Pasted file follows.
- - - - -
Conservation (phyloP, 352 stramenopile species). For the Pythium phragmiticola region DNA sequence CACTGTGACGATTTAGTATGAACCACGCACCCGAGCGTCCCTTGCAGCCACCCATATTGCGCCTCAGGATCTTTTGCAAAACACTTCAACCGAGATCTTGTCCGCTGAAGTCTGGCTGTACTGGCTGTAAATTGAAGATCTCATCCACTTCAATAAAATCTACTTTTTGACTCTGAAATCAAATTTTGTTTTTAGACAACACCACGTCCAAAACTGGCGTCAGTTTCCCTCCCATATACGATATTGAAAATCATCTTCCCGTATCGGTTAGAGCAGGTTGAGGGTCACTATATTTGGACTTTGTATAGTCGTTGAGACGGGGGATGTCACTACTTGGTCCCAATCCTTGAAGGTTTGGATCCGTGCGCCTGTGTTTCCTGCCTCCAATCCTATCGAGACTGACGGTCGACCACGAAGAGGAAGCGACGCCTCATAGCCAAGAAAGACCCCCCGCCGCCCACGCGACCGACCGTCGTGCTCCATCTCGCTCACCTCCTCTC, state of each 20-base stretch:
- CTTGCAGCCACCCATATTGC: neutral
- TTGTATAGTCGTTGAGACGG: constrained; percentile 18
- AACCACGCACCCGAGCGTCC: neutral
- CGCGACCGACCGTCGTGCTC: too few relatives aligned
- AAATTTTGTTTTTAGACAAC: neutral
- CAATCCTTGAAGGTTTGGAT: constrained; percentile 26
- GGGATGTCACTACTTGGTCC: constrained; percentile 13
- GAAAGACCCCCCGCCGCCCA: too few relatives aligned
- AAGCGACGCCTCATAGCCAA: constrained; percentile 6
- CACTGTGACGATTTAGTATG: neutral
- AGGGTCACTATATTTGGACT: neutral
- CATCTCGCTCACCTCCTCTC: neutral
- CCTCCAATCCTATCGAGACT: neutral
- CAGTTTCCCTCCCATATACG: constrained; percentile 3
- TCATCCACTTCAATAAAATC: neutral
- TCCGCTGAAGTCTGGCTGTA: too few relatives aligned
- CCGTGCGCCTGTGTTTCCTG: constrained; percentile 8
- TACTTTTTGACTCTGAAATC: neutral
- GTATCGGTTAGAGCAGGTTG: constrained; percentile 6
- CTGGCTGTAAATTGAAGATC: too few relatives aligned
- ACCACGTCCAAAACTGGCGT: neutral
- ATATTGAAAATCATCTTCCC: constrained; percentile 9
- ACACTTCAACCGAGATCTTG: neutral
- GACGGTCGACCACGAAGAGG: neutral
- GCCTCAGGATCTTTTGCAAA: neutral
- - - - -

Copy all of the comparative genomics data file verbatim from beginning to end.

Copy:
Conservation (phyloP, 352 stramenopile species). For the Pythium phragmiticola region DNA sequence CACTGTGACGATTTAGTATGAACCACGCACCCGAGCGTCCCTTGCAGCCACCCATATTGCGCCTCAGGATCTTTTGCAAAACACTTCAACCGAGATCTTGTCCGCTGAAGTCTGGCTGTACTGGCTGTAAATTGAAGATCTCATCCACTTCAATAAAATCTACTTTTTGACTCTGAAATCAAATTTTGTTTTTAGACAACACCACGTCCAAAACTGGCGTCAGTTTCCCTCCCATATACGATATTGAAAATCATCTTCCCGTATCGGTTAGAGCAGGTTGAGGGTCACTATATTTGGACTTTGTATAGTCGTTGAGACGGGGGATGTCACTACTTGGTCCCAATCCTTGAAGGTTTGGATCCGTGCGCCTGTGTTTCCTGCCTCCAATCCTATCGAGACTGACGGTCGACCACGAAGAGGAAGCGACGCCTCATAGCCAAGAAAGACCCCCCGCCGCCCACGCGACCGACCGTCGTGCTCCATCTCGCTCACCTCCTCTC, state of each 20-base stretch:
- CTTGCAGCCACCCATATTGC: neutral
- TTGTATAGTCGTTGAGACGG: constrained; percentile 18
- AACCACGCACCCGAGCGTCC: neutral
- CGCGACCGACCGTCGTGCTC: too few relatives aligned
- AAATTTTGTTTTTAGACAAC: neutral
- CAATCCTTGAAGGTTTGGAT: constrained; percentile 26
- GGGATGTCACTACTTGGTCC: constrained; percentile 13
- GAAAGACCCCCCGCCGCCCA: too few relatives aligned
- AAGCGACGCCTCATAGCCAA: constrained; percentile 6
- CACTGTGACGATTTAGTATG: neutral
- AGGGTCACTATATTTGGACT: neutral
- CATCTCGCTCACCTCCTCTC: neutral
- CCTCCAATCCTATCGAGACT: neutral
- CAGTTTCCCTCCCATATACG: constrained; percentile 3
- TCATCCACTTCAATAAAATC: neutral
- TCCGCTGAAGTCTGGCTGTA: too few relatives aligned
- CCGTGCGCCTGTGTTTCCTG: constrained; percentile 8
- TACTTTTTGACTCTGAAATC: neutral
- GTATCGGTTAGAGCAGGTTG: constrained; percentile 6
- CTGGCTGTAAATTGAAGATC: too few relatives aligned
- ACCACGTCCAAAACTGGCGT: neutral
- ATATTGAAAATCATCTTCCC: constrained; percentile 9
- ACACTTCAACCGAGATCTTG: neutral
- GACGGTCGACCACGAAGAGG: neutral
- GCCTCAGGATCTTTTGCAAA: neutral